Over the course of the poem Henn looks back on his mates – just the one speaker, but a different register for each mate – from the perspective of his thirties: the one that went to nearby Burwood Tech, the one that did nasho, what Wearney knows and doesn’t know, circles back to true love, Kim behind him on the bike, the cop
Here though was a plan: she was going to climb
on my machine and we, the Kim ‘n’ Henn Show
would leave it, all of it: dole, debts, cops, folks
and end where we would end. (That’s what I told him,
Wearney, one evening just across the road.)
Then within a month a week,
a jack is telling me: ‘… think you’re something, son?’
‘Wearney’ writes “this warmish winter day in mid-July,/here at the corner of Orchard Grove and Canterbury Road”, two streets down from my Mum’s retirement unit; or “walking north where Punt Road overpasses/Dandenong Road at St Kilda Junction” where I’d eat my lunch when I was on office boy in Prahran, watching the trucks pass underneath; or “Bowater-Scott’s four-to-midnight shift” whose lane off Middleborough Rd I park my truck in when I stay at Mum’s; and so on and so on. Alan Wearne is writing my life, and his life, and the lives of all us boomers who grew up in Melbourne’s eastern suburbs.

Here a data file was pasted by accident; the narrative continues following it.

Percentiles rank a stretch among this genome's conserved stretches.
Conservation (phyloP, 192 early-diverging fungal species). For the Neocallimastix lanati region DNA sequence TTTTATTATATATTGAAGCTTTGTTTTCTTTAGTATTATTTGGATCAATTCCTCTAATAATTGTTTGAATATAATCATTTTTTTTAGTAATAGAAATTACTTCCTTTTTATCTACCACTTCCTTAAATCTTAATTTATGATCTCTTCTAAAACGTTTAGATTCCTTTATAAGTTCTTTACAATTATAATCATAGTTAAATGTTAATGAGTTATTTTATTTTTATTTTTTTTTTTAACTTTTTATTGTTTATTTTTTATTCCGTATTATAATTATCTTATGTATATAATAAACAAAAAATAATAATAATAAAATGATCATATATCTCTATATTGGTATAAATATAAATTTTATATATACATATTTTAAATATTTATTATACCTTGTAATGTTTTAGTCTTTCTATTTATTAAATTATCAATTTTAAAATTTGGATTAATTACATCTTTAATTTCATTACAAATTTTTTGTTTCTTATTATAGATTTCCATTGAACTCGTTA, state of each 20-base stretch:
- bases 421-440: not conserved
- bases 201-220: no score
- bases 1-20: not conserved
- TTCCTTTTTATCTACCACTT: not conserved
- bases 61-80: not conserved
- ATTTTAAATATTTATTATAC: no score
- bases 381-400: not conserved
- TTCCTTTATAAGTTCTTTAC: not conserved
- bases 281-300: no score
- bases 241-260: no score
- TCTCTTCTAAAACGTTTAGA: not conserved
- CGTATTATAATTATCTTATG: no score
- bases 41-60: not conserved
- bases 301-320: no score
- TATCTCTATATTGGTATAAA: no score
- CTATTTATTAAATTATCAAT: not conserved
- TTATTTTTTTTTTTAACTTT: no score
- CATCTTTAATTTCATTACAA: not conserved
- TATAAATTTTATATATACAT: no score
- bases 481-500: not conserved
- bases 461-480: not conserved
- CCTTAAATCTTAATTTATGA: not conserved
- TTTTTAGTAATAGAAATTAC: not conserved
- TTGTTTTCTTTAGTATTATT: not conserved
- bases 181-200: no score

I wish I’d made it clearer: Wearne writes men and women equally, though not in ‘Operation Hendrickson’ and the generation before ours, our mothers particularly. Read him. He’s one of a kind, telling the story of his and our time.
Alan Wearne, Near Believing: Selected Monologues and Narratives 1967-2021, Puncher & Wattman, Newcastle NSW, 2022. 252pp
Cover: detail from Untitled (girl in the mirror), 1985 by Jenny Watson